The manufacturer of aspartame, a sugar substitute trademarked as NutraSweet, has funded three extensive studies designed to satisfy any lingering doubts about the chemical compound's safety.
The projects are under way at Yale and Duke universities, in addition to the Mt. Sinai Medical Center in New York. The work focuses on whether any links exist between aspartame ingestion and the onset of headaches or seizures, according to Dr. Robert H. Moser, medical affairs vice president for the NutraSweet Co. in Skokie, Ill.
"We made these research grants in order to lay (any doubts) to rest," Moser said in a recent interview. "Anecdotes (about negative reactions to NutraSweet) have caused public unease after being reported in the media. So, we want to demonstrate that NutraSweet will run into the ground any allegations that something is wrong with the product."
The research is continuing despite the fact that federal officials gave the artificial sweetener a clean bill of health as recently as November, 1986. The government's endorsement was followed by word that the number of food products in which the substance could be used as an ingredient was being expanded.
The company's estimates show that more than 100 million Americans are consuming aspartame on a regular basis. The number is likely to increase now that the U.S. Food and Drug Administration has expanded the use of NutraSweet to include refrigerated juices, frozen desserts on a stick, ready-to-drink teas and breath mints.
Aspartame was first approved by the Food and Drug Administration in 1981 for use as a table-top sweetener, trademarked as Equal, and in a restricted number of processed foods. The sugar substitute was approved for carbonated beverages in 1983, and it has found widespread acceptance in the diet soft-drink market. Annual sales of the sweetener soared to more than $719 million by 1985, and last year's figures are projected as being substantially higher.
Proponents of NutraSweet have often called the substance the most scrutinized additive ever allowed into the nation's food supply. However, reports that ingestion of the sweetener causes side effects have continued to surface.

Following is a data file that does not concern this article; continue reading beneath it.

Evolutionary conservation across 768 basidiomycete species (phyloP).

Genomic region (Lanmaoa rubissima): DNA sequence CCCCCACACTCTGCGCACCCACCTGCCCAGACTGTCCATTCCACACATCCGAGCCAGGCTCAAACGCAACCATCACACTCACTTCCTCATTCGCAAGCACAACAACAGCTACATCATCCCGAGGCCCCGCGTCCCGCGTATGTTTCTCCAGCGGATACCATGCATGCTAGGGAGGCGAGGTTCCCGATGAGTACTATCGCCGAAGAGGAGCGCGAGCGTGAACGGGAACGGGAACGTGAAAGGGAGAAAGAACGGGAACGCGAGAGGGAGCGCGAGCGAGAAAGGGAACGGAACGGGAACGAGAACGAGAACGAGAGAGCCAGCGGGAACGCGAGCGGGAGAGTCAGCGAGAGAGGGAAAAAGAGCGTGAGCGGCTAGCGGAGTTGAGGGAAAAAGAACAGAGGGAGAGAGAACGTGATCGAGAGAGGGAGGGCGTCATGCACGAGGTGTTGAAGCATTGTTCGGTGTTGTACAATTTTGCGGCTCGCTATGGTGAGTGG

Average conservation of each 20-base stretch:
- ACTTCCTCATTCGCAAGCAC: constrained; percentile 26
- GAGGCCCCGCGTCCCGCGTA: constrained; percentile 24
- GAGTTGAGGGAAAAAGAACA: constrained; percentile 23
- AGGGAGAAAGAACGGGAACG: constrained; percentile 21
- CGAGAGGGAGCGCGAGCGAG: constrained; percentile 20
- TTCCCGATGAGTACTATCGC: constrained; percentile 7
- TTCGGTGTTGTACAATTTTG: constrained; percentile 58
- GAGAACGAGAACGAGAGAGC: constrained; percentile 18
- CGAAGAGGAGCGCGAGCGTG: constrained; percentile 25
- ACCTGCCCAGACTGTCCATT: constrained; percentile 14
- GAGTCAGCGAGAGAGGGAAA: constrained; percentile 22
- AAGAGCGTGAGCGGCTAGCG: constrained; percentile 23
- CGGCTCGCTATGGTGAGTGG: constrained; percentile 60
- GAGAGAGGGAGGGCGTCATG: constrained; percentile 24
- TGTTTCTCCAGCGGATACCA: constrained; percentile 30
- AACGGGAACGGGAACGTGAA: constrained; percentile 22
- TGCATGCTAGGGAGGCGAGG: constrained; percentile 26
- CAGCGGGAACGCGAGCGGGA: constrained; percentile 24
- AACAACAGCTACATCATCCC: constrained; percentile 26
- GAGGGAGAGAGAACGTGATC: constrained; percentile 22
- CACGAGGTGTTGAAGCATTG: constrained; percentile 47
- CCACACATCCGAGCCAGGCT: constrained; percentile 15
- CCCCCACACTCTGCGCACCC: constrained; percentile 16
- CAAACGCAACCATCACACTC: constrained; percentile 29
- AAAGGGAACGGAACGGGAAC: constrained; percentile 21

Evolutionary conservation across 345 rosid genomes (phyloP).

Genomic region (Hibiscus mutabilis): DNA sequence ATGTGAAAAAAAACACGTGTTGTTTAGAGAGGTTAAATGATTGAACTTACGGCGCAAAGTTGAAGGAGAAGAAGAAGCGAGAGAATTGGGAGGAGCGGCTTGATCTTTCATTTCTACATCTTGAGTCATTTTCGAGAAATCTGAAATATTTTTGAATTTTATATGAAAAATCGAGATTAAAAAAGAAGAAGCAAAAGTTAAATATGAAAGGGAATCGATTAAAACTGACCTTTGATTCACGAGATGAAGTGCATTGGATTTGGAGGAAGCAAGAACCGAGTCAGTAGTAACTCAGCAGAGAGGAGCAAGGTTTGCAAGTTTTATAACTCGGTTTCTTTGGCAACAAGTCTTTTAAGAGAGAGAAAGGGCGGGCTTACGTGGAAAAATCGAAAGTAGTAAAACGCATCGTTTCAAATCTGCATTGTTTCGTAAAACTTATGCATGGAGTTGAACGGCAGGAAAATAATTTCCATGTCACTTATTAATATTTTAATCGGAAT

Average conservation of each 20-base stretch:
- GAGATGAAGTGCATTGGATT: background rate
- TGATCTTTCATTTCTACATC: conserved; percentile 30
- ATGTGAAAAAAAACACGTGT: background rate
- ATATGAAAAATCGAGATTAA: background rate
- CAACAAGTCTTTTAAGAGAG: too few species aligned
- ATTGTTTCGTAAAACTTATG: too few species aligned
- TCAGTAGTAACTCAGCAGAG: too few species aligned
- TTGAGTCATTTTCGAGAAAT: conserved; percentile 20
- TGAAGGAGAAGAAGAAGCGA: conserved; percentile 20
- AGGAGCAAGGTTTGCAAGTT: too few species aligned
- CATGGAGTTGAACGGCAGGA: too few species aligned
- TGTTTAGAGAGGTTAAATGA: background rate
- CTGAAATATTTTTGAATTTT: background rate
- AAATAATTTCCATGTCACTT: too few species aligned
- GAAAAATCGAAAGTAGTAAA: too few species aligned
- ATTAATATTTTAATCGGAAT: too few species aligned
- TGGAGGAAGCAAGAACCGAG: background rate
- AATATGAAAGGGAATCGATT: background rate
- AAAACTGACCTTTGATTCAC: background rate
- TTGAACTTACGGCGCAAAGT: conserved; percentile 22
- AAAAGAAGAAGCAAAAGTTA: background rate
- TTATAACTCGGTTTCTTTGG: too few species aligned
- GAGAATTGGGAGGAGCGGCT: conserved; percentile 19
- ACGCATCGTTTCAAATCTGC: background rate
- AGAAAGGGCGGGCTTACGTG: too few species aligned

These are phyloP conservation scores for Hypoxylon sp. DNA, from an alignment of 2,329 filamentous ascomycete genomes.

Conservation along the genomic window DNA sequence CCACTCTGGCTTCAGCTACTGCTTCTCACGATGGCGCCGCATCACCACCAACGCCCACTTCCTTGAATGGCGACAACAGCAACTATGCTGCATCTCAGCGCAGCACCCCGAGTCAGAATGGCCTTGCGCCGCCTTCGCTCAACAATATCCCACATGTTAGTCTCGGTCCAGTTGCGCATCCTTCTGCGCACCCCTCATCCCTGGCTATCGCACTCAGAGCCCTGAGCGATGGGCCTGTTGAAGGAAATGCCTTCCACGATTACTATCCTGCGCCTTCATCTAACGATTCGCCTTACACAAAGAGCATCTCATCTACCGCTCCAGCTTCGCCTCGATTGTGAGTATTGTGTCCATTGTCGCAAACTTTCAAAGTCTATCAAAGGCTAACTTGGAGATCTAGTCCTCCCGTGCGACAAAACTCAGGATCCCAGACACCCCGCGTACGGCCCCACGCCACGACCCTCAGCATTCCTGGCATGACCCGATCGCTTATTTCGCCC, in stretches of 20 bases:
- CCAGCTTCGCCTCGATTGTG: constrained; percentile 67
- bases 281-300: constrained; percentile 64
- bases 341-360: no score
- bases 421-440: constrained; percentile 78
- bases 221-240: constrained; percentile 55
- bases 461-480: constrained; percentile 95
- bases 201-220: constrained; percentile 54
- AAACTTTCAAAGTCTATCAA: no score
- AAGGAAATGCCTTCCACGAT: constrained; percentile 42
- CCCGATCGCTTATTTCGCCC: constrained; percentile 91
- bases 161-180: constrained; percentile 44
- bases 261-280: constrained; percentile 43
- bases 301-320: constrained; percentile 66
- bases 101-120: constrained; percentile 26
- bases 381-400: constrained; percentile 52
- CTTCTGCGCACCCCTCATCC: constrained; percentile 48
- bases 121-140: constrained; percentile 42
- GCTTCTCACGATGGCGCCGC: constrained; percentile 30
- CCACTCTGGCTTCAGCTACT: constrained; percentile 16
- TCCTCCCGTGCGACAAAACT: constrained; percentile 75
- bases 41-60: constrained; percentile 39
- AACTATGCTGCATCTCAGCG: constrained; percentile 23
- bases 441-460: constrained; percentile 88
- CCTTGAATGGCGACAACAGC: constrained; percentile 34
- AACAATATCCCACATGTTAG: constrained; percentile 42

Several weeks ago, the FDA rejected a consumer group's petition that had called on the agency to ban the sugar substitute until public hearings could be scheduled to review complaints about the compound.
The petition, authored by the Washington-based Community Nutrition Institute, maintained that aspartame remains a potential health hazard based, in part, on a study that appeared to show that the substance inhibited sight development in laboratory animals.
3,000 Reports of Problems
Moser acknowledged that more than 3,000 reports of adverse reactions to the sugar substitute had been received by the FDA. But the agency reviewed the incidents and determined that there is no general problem regarding aspartame, which is made from two protein components. The FDA did state, however, that a small percentage of the population may be hypersensitive to the sweetener, as is the case with numerous natural and artificial ingredients.
Moser noted that there are about 1.2 million epileptics in the United States and that erroneous conclusions can be drawn if one of these individuals suffers a seizure hours after using the sugar substitute.
"There is bound to be a connection when someone has a seizure on the same day that they consumed aspartame," Moser said, maintaining that such reactions are not related to NutraSweet.
Even so, two of the current studies focus on whether aspartame can trigger attacks. At Yale, researchers are looking into whether the sweetener induces seizures in children, whereas the Mt. Sinai effort concentrates on adults similarly susceptible. (The Duke University survey looks into the question of headaches.)
"Is there a big dragon around the next mountain (of aspartame research)? The answer is, 'No,' " Moser said.
Part of the problem NutraSweet officials have in soothing consumer doubts about the sweetener can be attributed to the public's overall skepticism, Moser claims.
Distrust of Authority
"There is a general distrust of authority, the Establishment, science and scientists," he said. "We have fallen victim to a part of that situation."
Beyond the safety issue, the company's researchers are still trying to solve the problem of aspartame breaking down into several chemicals, including methanol, at high temperatures. The compound also disintegrates after lengthy storage.
At one point, critics claimed a health risk existed because of aspartame's potential dissolution into methanol, a naturally occurring chemical that can prove toxic in large doses.
Moser said that the methanol levels in question are trace amounts and, thus, do not pose a safety problem. For example, the methanol that would be present in a can of Diet Coke, if the aspartame used to sweeten the soda dissolved, would be one-third of that normally present in a six-ounce can of tomato juice.